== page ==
Overcoming Sensitivity to Rejection

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I want you to use your imagination for a minute. Imagine that you are at a coffee shop. You see an attractive person of interest sitting reading a book. Your mind begins to race with all the things you could possibly say to this person to get their attention. You work up the courage. You are feeling hyped and positive about this interaction. You walk up to her. She glances up and sees you. You greet her with a slight smile. She smiles back. You say, “Hi.” and introduce yourself. She says, “Hi, not interested.”

What feelings are coming up for you? What thoughts are coming up for you? What would you do?

Yes, this might sound like an extreme form of rejection, but I know this has happened to a number of us guys.  Continue reading “Overcoming Sensitivity to Rejection”

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Learning To Be Authentically Vulnerable

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It was the summer of 2000. I was driving to the continuation school that I had to attend in order to earn my general education diploma. You see I had failed my senior English class. Not because I did the work and failed, but because I stopped showing up for class.

As I was driving I was reflecting up my life. I was trying to define who I am as a person. Trying to figure out how I see myself. The question that we all try to answer, “Who am I?” Continue reading “Learning To Be Authentically Vulnerable”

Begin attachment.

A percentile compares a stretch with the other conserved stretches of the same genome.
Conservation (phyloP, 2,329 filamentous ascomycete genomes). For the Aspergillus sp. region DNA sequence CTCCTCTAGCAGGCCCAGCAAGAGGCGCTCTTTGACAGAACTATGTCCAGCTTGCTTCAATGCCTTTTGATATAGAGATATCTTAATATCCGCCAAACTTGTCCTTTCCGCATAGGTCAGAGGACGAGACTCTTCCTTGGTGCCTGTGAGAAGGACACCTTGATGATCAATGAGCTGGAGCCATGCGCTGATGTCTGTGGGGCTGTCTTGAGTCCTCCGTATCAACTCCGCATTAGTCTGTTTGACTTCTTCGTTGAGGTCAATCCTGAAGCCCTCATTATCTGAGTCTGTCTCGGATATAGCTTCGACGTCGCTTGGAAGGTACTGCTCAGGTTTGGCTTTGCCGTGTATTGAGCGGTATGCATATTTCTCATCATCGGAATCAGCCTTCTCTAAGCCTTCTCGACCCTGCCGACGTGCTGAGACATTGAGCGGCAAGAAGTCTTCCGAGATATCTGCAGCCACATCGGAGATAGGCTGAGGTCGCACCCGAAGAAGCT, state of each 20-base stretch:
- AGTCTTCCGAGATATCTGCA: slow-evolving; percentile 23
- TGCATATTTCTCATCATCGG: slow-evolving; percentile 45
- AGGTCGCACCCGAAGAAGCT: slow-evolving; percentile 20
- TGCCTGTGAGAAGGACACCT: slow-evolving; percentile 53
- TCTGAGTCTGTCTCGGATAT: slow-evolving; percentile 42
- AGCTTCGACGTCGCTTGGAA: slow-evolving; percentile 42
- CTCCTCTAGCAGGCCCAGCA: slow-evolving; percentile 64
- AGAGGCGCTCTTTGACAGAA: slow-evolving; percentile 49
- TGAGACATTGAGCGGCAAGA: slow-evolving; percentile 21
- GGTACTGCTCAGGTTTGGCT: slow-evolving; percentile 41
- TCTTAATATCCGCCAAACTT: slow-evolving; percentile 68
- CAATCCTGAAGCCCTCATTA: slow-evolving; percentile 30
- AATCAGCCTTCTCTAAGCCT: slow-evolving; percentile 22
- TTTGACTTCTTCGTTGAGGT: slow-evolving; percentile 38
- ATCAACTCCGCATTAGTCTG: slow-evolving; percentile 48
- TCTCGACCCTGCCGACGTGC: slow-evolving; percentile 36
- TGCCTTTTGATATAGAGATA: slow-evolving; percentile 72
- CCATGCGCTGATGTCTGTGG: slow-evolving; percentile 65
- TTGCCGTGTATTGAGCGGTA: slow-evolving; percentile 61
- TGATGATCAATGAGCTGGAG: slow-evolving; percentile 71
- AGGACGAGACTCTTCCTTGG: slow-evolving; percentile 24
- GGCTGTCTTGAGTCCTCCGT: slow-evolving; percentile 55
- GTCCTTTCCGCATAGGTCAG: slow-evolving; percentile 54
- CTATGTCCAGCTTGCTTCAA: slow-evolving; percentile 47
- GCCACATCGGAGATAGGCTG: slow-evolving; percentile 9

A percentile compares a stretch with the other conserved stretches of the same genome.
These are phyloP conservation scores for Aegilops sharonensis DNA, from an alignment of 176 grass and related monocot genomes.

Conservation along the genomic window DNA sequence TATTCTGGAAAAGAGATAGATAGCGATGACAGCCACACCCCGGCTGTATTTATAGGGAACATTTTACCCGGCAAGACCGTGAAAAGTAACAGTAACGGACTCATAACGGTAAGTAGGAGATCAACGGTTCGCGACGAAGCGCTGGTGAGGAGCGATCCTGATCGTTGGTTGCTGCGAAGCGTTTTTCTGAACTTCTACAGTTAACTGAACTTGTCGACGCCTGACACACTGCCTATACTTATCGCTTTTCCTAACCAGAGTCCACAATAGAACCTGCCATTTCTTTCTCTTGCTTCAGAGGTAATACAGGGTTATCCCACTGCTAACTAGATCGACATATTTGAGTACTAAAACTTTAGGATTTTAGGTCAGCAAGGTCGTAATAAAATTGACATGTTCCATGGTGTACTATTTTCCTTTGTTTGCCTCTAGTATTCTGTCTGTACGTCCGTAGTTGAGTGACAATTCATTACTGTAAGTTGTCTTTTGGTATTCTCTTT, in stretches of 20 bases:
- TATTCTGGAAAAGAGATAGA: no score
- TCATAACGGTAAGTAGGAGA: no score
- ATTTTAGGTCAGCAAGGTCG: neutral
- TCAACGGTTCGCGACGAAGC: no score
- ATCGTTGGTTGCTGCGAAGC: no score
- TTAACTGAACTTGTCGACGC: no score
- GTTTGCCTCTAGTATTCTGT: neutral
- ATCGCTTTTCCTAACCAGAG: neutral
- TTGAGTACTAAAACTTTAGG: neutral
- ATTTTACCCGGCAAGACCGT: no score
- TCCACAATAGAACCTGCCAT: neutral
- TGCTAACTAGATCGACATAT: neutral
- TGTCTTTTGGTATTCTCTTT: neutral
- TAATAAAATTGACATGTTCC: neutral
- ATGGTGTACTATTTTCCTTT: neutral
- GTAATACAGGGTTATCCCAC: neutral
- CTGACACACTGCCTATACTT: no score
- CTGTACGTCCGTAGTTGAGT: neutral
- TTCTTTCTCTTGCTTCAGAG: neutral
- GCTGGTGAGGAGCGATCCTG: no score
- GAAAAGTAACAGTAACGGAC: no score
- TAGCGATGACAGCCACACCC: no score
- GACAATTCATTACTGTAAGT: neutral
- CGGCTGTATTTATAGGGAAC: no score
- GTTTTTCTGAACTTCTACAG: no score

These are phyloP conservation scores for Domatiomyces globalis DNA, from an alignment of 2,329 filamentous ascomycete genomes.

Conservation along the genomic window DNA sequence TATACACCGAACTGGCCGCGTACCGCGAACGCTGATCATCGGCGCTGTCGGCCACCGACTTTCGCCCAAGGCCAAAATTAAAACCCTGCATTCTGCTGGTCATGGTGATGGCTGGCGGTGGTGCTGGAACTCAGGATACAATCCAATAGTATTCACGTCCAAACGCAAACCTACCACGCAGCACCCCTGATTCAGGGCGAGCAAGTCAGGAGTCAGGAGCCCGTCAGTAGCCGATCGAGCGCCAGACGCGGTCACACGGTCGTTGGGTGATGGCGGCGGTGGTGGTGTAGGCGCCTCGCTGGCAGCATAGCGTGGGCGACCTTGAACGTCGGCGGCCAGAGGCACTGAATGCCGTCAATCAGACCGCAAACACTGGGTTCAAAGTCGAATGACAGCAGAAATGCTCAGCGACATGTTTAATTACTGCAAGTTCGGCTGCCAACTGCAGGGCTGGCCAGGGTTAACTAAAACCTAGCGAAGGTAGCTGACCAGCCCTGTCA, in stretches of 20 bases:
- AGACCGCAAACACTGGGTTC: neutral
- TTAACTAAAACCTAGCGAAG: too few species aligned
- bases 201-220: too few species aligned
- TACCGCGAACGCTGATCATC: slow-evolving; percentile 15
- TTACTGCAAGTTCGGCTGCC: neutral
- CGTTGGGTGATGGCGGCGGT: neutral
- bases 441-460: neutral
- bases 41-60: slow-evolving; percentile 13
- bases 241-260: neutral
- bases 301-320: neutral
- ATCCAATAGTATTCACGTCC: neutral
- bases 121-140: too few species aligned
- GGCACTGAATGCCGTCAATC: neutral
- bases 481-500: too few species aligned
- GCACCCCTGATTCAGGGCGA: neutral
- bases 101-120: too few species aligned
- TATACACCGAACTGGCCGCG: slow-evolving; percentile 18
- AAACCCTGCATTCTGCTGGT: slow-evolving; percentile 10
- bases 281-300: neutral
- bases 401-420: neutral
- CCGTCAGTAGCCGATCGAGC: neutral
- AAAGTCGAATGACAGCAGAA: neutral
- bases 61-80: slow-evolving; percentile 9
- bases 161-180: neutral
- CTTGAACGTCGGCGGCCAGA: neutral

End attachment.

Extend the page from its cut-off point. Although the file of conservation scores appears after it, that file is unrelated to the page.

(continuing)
Where You End and Others Begin

Written by: John Glass

Boundary setting might be one of the most overlooked or abused parts in a relationship. They have been shown to be one of the most important parts of a relationship. According to Murray Bowen, a well-known psychologist, boundaries are essential for healthy relationships because without them dysfunction occurs. Continue reading “Where You End and Others Begin”

Understanding and Managing Social Anxiety

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Anxiety is described as one’s anticipation of a threat real or imaginary.

The Diagnostic Statistical Manual 5 (DSM 5), (a clinician’s bible) lists a number of anxiety disorders. The prevalence rates between genders for many are listed as equal or higher among females. Social anxiety disorder is no exception.

Yet, an interesting fact about social anxiety disorder is that during research in clinical trials more males appeared to have social anxiety versus females.

The highest area of social anxiety for males is interacting with individuals they are attracted to.

Why the discrepancy? One reason for this could be that men are less likely to use medical services such as a mental health therapist. Mostly likely because of the associated stigma of mental health therapy. It could be that experiencing social anxiety is normalized in our culture of men. Continue reading “Understanding and Managing Social Anxiety”